Is Tom Cotton Getting Ready to Run for President?

Tom Cotton 2024

Is Tom Cotton Getting Ready to Run for President?

Sen. Tom Cotton (R-Ark.) is reviving an old tradition among White House hopefuls, as he maps his summer travel plans through Iowa, an early presidential caucus state, to crow for House Republicans running for office in the 2022 midterm elections.

Sen. Tom Cotton (R-Ark.) is reviving an old tradition among White House hopefuls, as he maps his summer travel plans through Iowa, an early presidential caucus state, to crow for House Republicans running for office in the 2022 midterm elections.

Cotton, a 2024 potential presidential contender, is planning a slew of appearances through the state, joining a broader Republican overhaul to take back control of the House and Senate in next year’s elections. The rumored candidate has also reportedly been maintaining contact with House Minority Leader Kevin McCarthy (R-Calif.) about the midterm elections and has even plotted a marketing campaign for candidates that he endorsed through a political action committee.

The Arkansas senator has also headlined two virtual events for New Hampshire’s GOP this year, another early presidential caucus state, and is traveling to Nevada in August.

Cotton’s travel plans are the latest effort to dive into congressional races, offering him not only a chance to bolster his support for the candidates, but also allowing him to gain exposure with voters and the media and to build a foundation among lawmakers and activists in early presidential nominating states.

“At this point, 2024 Republican presidential hopefuls are trying to build networks of support among party elites in states with early primaries and caucuses such as Iowa, New Hampshire and South Carolina. Since Cotton does not have much of a network in any of these states, these trips are an opportunity to build a base of support there,” Andrew Dowdle, political science professor at the University of Arkansas, said. “Despite the fact these states will have only a handful of delegates in 2024, the hope is to use momentum from good showings in these early contests to do well in later delegate-rich contests.”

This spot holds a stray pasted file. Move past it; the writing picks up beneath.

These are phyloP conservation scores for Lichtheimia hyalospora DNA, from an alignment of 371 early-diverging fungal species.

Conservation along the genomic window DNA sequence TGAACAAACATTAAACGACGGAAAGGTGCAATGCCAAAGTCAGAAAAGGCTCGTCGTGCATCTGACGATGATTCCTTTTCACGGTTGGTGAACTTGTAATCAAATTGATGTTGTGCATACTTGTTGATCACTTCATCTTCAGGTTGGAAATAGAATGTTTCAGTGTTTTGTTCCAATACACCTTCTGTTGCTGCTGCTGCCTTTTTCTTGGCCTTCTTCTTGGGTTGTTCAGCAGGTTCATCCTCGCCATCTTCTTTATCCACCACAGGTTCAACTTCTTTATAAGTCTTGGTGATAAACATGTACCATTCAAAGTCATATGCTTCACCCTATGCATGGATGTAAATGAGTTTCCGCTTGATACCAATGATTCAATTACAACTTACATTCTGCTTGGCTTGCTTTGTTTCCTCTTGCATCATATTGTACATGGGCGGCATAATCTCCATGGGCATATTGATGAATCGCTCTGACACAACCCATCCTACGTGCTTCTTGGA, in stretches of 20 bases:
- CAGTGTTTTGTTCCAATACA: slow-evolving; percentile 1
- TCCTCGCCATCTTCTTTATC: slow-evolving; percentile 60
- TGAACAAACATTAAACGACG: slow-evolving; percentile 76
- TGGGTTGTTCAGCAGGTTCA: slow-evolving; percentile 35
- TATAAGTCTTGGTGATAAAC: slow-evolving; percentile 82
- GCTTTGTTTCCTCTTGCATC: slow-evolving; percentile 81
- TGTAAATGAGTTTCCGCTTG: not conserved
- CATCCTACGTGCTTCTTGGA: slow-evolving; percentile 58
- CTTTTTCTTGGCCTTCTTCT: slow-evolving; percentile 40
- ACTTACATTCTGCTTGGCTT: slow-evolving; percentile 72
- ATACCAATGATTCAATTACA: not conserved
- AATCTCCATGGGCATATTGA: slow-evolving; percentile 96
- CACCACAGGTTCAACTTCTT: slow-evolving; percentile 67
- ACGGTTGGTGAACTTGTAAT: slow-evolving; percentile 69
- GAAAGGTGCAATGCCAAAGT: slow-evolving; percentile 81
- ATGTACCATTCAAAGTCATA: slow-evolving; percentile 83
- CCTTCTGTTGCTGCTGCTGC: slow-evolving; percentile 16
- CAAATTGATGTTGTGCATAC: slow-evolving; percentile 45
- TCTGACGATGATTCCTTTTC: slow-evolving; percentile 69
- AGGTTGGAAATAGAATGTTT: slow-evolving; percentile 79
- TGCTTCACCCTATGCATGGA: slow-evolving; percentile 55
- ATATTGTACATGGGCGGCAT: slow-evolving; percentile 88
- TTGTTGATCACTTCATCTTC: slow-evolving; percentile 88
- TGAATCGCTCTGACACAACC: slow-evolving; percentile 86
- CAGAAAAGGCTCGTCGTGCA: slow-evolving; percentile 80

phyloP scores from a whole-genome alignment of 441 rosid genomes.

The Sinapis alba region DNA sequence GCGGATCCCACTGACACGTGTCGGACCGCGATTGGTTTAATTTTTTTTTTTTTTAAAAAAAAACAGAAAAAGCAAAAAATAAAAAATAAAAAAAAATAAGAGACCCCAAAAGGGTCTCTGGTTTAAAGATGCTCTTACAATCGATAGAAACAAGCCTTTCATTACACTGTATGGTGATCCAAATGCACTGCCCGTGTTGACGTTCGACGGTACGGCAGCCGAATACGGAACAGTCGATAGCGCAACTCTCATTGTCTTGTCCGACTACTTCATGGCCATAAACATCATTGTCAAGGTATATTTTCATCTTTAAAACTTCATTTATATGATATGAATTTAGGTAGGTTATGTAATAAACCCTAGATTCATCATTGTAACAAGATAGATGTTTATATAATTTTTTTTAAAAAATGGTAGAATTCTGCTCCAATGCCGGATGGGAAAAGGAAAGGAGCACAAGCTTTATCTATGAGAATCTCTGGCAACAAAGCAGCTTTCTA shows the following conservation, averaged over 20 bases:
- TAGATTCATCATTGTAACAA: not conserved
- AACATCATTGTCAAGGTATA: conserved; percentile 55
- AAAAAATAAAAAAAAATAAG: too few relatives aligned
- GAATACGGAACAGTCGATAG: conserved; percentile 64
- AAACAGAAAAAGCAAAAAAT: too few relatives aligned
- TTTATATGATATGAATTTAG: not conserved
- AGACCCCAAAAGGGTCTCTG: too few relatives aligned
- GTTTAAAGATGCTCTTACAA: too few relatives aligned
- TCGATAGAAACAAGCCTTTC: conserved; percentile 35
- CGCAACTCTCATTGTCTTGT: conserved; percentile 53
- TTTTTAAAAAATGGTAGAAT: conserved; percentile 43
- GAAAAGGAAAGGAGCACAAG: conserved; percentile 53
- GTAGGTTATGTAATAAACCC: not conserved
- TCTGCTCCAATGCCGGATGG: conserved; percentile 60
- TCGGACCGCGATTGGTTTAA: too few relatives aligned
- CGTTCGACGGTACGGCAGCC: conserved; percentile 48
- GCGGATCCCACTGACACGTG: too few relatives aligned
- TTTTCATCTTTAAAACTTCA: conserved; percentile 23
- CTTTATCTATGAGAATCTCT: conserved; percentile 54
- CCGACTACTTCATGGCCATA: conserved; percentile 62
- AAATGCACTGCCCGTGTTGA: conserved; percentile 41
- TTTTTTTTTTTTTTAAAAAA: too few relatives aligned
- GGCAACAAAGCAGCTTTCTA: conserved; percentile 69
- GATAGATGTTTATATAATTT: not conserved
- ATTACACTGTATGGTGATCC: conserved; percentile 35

Jacob Neiheisel, campaign expert and associate professor of political science at the University of Buffalo, noted, “Getting involved in congressional races may be a way to stake out some unique ideological territory. Doing so may also offer a fairly cheap, low-risk way to pilot various messaging strategies and keep a presidential hopeful's name in the press and on voters' minds.”

But Cotton isn’t the only potential GOP presidential prospect that has gotten involved in the 2022 midterm races.

Former Vice President Mike Pence, another rumored White House hopeful, will speak at an event for Republicans in New Hampshire on Thursday, an event that the Concord Monitor dubbed as an “unofficial start to the 2024 presidential race.” Former Secretary of State Mike Pompeo headlined a fundraiser for the National Republican Congressional Committee. And former U.S. ambassador to the United Nations Nikki Haley has hosted several events for Republican women in the House.